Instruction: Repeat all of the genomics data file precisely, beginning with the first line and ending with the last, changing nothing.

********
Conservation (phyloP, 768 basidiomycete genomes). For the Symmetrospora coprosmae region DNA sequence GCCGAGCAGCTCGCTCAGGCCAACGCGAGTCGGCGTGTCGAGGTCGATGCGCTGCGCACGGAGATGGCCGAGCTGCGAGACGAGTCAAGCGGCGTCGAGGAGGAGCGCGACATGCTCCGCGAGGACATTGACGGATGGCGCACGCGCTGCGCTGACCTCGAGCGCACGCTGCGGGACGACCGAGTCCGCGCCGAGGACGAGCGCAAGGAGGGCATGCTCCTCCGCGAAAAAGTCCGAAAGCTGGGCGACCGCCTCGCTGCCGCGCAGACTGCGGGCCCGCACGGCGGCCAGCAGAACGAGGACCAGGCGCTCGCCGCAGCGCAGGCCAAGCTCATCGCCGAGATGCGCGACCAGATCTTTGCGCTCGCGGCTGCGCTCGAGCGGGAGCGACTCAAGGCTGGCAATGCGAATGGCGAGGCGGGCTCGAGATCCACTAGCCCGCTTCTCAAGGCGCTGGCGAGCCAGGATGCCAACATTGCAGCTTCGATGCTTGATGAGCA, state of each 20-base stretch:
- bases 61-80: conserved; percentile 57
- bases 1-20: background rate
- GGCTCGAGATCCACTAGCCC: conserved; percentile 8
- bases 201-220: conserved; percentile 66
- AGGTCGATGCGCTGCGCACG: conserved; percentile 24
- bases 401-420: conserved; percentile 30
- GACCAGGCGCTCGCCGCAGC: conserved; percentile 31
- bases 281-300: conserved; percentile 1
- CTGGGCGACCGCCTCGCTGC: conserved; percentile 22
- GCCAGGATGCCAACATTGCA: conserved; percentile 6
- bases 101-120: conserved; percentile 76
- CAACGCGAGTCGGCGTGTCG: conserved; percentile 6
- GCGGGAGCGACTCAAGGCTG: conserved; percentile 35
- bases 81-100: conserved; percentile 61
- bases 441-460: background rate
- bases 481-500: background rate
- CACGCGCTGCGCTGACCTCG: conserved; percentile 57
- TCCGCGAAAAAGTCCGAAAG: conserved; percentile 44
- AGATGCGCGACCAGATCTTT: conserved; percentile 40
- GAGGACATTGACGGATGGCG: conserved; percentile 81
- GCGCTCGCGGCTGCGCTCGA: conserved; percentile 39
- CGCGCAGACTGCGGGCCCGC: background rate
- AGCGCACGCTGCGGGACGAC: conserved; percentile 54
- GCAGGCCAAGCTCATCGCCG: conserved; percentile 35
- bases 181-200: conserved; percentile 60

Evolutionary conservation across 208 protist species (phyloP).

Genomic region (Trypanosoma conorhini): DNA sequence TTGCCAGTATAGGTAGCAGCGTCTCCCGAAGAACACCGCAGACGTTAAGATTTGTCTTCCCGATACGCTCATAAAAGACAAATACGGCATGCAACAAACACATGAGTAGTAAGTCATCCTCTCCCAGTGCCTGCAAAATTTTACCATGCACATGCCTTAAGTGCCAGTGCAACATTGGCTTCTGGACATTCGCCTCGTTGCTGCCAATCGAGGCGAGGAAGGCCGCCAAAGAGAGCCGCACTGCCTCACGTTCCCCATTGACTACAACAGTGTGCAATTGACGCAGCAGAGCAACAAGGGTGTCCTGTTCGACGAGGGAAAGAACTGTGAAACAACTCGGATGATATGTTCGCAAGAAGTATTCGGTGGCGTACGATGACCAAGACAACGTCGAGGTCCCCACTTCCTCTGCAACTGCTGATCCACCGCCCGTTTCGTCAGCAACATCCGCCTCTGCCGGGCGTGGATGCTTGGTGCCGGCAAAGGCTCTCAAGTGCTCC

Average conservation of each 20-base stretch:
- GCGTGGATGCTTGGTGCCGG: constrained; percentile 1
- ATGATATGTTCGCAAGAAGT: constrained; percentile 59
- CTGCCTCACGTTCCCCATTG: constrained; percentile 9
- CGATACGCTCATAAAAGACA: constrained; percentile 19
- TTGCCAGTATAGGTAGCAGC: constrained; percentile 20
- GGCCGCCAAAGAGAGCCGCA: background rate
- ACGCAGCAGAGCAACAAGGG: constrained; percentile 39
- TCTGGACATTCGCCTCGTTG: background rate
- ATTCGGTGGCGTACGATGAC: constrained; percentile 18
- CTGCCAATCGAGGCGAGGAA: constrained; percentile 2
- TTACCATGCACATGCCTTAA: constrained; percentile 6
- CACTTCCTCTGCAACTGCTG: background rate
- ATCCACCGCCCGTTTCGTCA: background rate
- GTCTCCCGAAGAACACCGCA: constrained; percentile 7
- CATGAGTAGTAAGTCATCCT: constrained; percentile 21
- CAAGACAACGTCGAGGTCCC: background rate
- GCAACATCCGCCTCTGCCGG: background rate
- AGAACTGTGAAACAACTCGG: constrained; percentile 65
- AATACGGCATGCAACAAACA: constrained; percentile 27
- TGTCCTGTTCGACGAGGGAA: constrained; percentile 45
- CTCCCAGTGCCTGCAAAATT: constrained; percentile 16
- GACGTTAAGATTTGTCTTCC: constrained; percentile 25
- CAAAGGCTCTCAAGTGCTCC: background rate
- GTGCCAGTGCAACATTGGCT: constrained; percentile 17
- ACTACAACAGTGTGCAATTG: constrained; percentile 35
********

Conservation (phyloP, 768 basidiomycete genomes). For the Symmetrospora coprosmae region DNA sequence GCCGAGCAGCTCGCTCAGGCCAACGCGAGTCGGCGTGTCGAGGTCGATGCGCTGCGCACGGAGATGGCCGAGCTGCGAGACGAGTCAAGCGGCGTCGAGGAGGAGCGCGACATGCTCCGCGAGGACATTGACGGATGGCGCACGCGCTGCGCTGACCTCGAGCGCACGCTGCGGGACGACCGAGTCCGCGCCGAGGACGAGCGCAAGGAGGGCATGCTCCTCCGCGAAAAAGTCCGAAAGCTGGGCGACCGCCTCGCTGCCGCGCAGACTGCGGGCCCGCACGGCGGCCAGCAGAACGAGGACCAGGCGCTCGCCGCAGCGCAGGCCAAGCTCATCGCCGAGATGCGCGACCAGATCTTTGCGCTCGCGGCTGCGCTCGAGCGGGAGCGACTCAAGGCTGGCAATGCGAATGGCGAGGCGGGCTCGAGATCCACTAGCCCGCTTCTCAAGGCGCTGGCGAGCCAGGATGCCAACATTGCAGCTTCGATGCTTGATGAGCA, state of each 20-base stretch:
- bases 61-80: conserved; percentile 57
- bases 1-20: background rate
- GGCTCGAGATCCACTAGCCC: conserved; percentile 8
- bases 201-220: conserved; percentile 66
- AGGTCGATGCGCTGCGCACG: conserved; percentile 24
- bases 401-420: conserved; percentile 30
- GACCAGGCGCTCGCCGCAGC: conserved; percentile 31
- bases 281-300: conserved; percentile 1
- CTGGGCGACCGCCTCGCTGC: conserved; percentile 22
- GCCAGGATGCCAACATTGCA: conserved; percentile 6
- bases 101-120: conserved; percentile 76
- CAACGCGAGTCGGCGTGTCG: conserved; percentile 6
- GCGGGAGCGACTCAAGGCTG: conserved; percentile 35
- bases 81-100: conserved; percentile 61
- bases 441-460: background rate
- bases 481-500: background rate
- CACGCGCTGCGCTGACCTCG: conserved; percentile 57
- TCCGCGAAAAAGTCCGAAAG: conserved; percentile 44
- AGATGCGCGACCAGATCTTT: conserved; percentile 40
- GAGGACATTGACGGATGGCG: conserved; percentile 81
- GCGCTCGCGGCTGCGCTCGA: conserved; percentile 39
- CGCGCAGACTGCGGGCCCGC: background rate
- AGCGCACGCTGCGGGACGAC: conserved; percentile 54
- GCAGGCCAAGCTCATCGCCG: conserved; percentile 35
- bases 181-200: conserved; percentile 60

Evolutionary conservation across 208 protist species (phyloP).

Genomic region (Trypanosoma conorhini): DNA sequence TTGCCAGTATAGGTAGCAGCGTCTCCCGAAGAACACCGCAGACGTTAAGATTTGTCTTCCCGATACGCTCATAAAAGACAAATACGGCATGCAACAAACACATGAGTAGTAAGTCATCCTCTCCCAGTGCCTGCAAAATTTTACCATGCACATGCCTTAAGTGCCAGTGCAACATTGGCTTCTGGACATTCGCCTCGTTGCTGCCAATCGAGGCGAGGAAGGCCGCCAAAGAGAGCCGCACTGCCTCACGTTCCCCATTGACTACAACAGTGTGCAATTGACGCAGCAGAGCAACAAGGGTGTCCTGTTCGACGAGGGAAAGAACTGTGAAACAACTCGGATGATATGTTCGCAAGAAGTATTCGGTGGCGTACGATGACCAAGACAACGTCGAGGTCCCCACTTCCTCTGCAACTGCTGATCCACCGCCCGTTTCGTCAGCAACATCCGCCTCTGCCGGGCGTGGATGCTTGGTGCCGGCAAAGGCTCTCAAGTGCTCC

Average conservation of each 20-base stretch:
- GCGTGGATGCTTGGTGCCGG: constrained; percentile 1
- ATGATATGTTCGCAAGAAGT: constrained; percentile 59
- CTGCCTCACGTTCCCCATTG: constrained; percentile 9
- CGATACGCTCATAAAAGACA: constrained; percentile 19
- TTGCCAGTATAGGTAGCAGC: constrained; percentile 20
- GGCCGCCAAAGAGAGCCGCA: background rate
- ACGCAGCAGAGCAACAAGGG: constrained; percentile 39
- TCTGGACATTCGCCTCGTTG: background rate
- ATTCGGTGGCGTACGATGAC: constrained; percentile 18
- CTGCCAATCGAGGCGAGGAA: constrained; percentile 2
- TTACCATGCACATGCCTTAA: constrained; percentile 6
- CACTTCCTCTGCAACTGCTG: background rate
- ATCCACCGCCCGTTTCGTCA: background rate
- GTCTCCCGAAGAACACCGCA: constrained; percentile 7
- CATGAGTAGTAAGTCATCCT: constrained; percentile 21
- CAAGACAACGTCGAGGTCCC: background rate
- GCAACATCCGCCTCTGCCGG: background rate
- AGAACTGTGAAACAACTCGG: constrained; percentile 65
- AATACGGCATGCAACAAACA: constrained; percentile 27
- TGTCCTGTTCGACGAGGGAA: constrained; percentile 45
- CTCCCAGTGCCTGCAAAATT: constrained; percentile 16
- GACGTTAAGATTTGTCTTCC: constrained; percentile 25
- CAAAGGCTCTCAAGTGCTCC: background rate
- GTGCCAGTGCAACATTGGCT: constrained; percentile 17
- ACTACAACAGTGTGCAATTG: constrained; percentile 35